Next in "Student Organizations 101" series is the Environmental Law Society (ELS) which, in conjunction with the Public Interest Law Society, held a lunchtime speaking event on careers in public interest work in environmental law. Below is a recap of the event, and an introduction to ELS, by Kristin Greer Love ('09).
"Last week the Environmental Law Society (ELS) and the Public Interest Law Society (PILS) co-hosted "So, You Want to Save the Planet?: Public Interest Work in Environmental Law," a lunch talk with three young attorneys who are fighting the good fight for the environment. Our lunch panel featured Andrew Armstrong of the Illinois Attorney General's Office's Environmental Division, Sherry Daun ('03) of the Chicagoland Bicycle Foundation and Meleah Geertsma of the Environmental Law and Policy Center. Law students, undergraduate students from the College, and graduate students from the Harris School of Public Policy joined three public interest attorneys for a delicious lunch from a Hyde Park institution, Snail Thai restaurant.
The three lawyers shared invaluable insights for students who are interested in pursuing public interest work soon after law school. Armstrong worked for a couple of years in the private school, gaining invaluable litigation that made him a stand-out candidate for his current job in the Attorney General's Office. Daun began as a volunteer with the Bicycle Federation, while practicing elsewhere and now works with lawmakers and city officials to improve funding and planning for alternative transportation and to advocate for cyclists. Geertsma completed a one-year Master's Degree program in Public Health after her J.D. which broadened her knowledge base and better prepared her to litigate and investigate complex public health and environmental concerns stemming from coal power plants.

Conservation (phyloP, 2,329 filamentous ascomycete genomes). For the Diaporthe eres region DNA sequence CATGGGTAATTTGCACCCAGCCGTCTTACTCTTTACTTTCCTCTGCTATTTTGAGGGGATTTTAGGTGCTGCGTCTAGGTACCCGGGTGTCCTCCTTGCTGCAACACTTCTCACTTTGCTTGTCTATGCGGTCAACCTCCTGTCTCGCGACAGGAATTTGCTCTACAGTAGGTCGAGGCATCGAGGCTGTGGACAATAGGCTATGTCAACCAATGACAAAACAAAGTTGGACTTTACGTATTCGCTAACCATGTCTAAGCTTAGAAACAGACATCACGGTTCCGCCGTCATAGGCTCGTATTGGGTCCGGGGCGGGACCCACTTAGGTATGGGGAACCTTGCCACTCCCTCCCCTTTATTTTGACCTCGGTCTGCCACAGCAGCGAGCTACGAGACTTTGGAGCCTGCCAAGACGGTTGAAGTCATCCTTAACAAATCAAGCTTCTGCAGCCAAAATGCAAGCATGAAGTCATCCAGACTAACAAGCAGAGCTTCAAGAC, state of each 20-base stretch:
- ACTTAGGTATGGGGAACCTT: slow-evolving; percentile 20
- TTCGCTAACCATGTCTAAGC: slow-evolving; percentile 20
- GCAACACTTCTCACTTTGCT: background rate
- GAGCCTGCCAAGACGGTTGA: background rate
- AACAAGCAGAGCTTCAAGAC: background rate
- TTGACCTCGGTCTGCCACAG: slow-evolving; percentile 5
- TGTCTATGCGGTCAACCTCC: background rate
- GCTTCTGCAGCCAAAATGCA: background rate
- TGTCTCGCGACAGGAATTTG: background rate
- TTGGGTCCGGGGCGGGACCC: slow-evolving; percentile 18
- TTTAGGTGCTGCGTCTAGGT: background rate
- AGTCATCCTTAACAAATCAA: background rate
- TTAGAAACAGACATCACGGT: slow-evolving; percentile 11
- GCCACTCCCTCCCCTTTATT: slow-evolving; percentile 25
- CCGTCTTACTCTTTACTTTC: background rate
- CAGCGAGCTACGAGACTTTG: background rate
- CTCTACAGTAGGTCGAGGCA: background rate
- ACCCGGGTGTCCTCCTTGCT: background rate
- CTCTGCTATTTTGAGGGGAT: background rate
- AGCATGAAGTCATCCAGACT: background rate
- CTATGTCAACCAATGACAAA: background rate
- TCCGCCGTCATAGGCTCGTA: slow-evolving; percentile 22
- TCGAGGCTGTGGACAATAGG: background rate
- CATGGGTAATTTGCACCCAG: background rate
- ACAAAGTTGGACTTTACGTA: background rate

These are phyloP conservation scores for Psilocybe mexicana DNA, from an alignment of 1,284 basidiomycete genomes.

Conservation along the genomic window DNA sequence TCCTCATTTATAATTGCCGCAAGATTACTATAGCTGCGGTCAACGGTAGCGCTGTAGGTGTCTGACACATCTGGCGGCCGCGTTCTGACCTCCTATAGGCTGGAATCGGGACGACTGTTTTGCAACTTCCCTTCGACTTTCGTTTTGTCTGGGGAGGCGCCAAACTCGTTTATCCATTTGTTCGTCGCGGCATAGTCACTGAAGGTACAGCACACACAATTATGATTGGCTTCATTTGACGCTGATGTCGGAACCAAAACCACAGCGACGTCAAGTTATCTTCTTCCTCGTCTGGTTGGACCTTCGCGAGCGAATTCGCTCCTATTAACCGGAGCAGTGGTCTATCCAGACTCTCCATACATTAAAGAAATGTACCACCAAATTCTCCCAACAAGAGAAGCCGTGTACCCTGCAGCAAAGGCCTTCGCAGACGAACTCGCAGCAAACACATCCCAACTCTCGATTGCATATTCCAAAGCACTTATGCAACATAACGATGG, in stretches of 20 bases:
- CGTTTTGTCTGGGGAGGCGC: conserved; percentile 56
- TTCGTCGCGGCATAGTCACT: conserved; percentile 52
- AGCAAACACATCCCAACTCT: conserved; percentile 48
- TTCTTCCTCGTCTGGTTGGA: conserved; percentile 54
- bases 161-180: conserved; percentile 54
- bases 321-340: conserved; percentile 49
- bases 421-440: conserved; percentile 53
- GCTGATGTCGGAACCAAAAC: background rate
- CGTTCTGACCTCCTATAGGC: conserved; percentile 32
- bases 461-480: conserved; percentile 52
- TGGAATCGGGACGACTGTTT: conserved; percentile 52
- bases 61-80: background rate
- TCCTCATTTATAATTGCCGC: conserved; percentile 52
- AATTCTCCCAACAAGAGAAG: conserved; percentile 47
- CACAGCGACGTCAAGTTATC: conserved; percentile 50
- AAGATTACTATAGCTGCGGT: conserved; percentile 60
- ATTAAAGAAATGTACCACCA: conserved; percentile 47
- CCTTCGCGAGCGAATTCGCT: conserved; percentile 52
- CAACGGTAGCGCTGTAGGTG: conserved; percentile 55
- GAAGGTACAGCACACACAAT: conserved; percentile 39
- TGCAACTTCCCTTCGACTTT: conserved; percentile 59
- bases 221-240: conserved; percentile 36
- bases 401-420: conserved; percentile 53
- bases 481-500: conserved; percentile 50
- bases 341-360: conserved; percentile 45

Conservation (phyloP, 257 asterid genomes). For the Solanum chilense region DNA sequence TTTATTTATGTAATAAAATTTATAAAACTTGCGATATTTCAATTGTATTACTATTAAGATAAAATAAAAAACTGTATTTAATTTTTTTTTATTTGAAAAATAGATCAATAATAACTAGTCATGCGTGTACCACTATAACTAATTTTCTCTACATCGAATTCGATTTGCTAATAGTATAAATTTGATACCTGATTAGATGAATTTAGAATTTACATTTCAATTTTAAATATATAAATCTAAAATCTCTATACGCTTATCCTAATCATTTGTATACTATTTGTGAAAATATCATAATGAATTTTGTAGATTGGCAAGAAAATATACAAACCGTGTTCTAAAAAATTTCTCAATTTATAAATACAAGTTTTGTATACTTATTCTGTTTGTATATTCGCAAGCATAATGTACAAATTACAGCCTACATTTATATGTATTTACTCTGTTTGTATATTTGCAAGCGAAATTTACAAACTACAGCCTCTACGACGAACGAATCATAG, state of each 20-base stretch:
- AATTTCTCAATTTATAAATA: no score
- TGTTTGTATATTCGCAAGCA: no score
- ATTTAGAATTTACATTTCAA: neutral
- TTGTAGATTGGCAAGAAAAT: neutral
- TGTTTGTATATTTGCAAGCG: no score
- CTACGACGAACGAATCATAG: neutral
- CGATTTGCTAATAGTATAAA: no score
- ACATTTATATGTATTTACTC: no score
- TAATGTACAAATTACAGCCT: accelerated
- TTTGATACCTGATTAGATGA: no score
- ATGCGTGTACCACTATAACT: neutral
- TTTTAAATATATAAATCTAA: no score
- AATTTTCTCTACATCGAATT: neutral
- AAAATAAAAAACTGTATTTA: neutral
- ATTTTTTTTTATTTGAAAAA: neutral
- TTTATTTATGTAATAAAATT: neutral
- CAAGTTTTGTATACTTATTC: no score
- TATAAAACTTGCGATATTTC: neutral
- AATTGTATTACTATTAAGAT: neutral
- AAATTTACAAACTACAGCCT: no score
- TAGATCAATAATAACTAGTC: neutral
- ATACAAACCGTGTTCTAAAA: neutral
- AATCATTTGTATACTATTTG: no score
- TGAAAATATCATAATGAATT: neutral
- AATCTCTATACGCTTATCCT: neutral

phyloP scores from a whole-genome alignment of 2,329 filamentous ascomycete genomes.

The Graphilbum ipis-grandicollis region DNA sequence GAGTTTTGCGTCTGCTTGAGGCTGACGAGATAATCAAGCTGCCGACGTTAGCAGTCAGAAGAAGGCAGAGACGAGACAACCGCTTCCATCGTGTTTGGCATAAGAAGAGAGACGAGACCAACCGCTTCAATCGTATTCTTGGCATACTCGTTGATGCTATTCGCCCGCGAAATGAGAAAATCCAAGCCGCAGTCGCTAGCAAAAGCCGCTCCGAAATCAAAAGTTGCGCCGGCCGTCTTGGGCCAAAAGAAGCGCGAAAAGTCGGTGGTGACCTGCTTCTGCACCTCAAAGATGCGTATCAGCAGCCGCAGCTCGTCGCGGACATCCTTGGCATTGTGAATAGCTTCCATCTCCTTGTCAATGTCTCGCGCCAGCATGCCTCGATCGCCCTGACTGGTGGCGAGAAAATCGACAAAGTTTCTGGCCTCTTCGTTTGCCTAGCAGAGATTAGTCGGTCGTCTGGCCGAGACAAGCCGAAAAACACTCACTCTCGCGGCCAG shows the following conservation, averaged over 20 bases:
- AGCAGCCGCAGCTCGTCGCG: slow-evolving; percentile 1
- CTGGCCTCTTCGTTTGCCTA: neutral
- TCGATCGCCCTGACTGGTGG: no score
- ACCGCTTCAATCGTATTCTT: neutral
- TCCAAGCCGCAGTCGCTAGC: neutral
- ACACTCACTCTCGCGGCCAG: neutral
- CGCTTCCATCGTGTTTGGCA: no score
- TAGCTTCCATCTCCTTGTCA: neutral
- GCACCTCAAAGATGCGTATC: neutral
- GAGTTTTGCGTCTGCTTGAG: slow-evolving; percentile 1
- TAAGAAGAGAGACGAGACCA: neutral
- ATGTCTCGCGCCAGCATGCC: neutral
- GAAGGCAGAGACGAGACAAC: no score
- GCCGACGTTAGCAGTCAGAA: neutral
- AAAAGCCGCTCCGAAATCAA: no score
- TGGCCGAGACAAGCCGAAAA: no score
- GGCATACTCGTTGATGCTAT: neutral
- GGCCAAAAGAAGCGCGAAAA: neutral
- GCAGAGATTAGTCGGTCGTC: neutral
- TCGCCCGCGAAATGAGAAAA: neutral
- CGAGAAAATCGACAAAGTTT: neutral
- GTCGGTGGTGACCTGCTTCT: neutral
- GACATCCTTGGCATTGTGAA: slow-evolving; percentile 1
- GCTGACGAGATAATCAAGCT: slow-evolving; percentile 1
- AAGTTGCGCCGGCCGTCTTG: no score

Their advice? First, network with attorneys who have jobs that you would love to have a few years after graduation and talk with them about how they made it. Next, read about loan forgiveness programs for public interest lawyers and borrow as little as possible during law school. On the same note, live like a law student after graduating and use your income to pay down your debt. The panelists also suggested courses such as Legislation for those interested in government practice such as working in a legislator's office or as a liaison between a public interest organization and legislators; Administrative Law and Environmental Law for those interested in (what else?) environmental work. Another piece of advice was to consider a joint-degree program such as a JD-MPP [such as the program available at the Law School] that will add value and make you a better candidate on the public interest job work. The panelists also suggested working in the private sector is also a great way to develop your skills before moving to a public interest position where you are likely to have a lot of responsibility right from the beginning. Finally, they suggested volunteering and/or interning with organizations during law school to get a sense of whether you would like to work with them after law school."
Kristin also gives a run-down on past and future events ELS organized and embodies the type of commitment and enthusiasm students at the Law School have for their causes and interests, and the way they seek to inform the rest of the community about new issues.
"Earlier this year ELS sponsored a talk on congesting pricing with Visiting Professor Jonathan Nash [also a past Law School Bigelow Fellow to our very own Student Services Fellow, Kristen Mercado ('04)], a service trip to nearby Jackson Park to help with a habitat preservation project, and an outing to the annual Chocolate Festival at the Garfield Park Conservatory, a beautiful cultural and botanical center on Chicago's West Side. In the Spring Quarter, we will host a talk with Professor Eric Posner among others on climate change justice. We're also planning several events for Earth Week, including talks on homeland security and the environment, environmental issues in the Supreme Court, carbon markets, as well as a trip to dine at Chicago's Green Zebra and a river restoration project."
No one can call these ecologically-minded students lazy! For more on other student organizations that contribute to the rich and diverse community at the Law School, revisit the blog soon. You can also learn more about the intersection between the law and the environment you can soon read a review and listed to a podcast of the latest in the Chicago's Best Ideas series, "Climate Change and the Battle of the Generations," delivered by Dean Saul Levmore.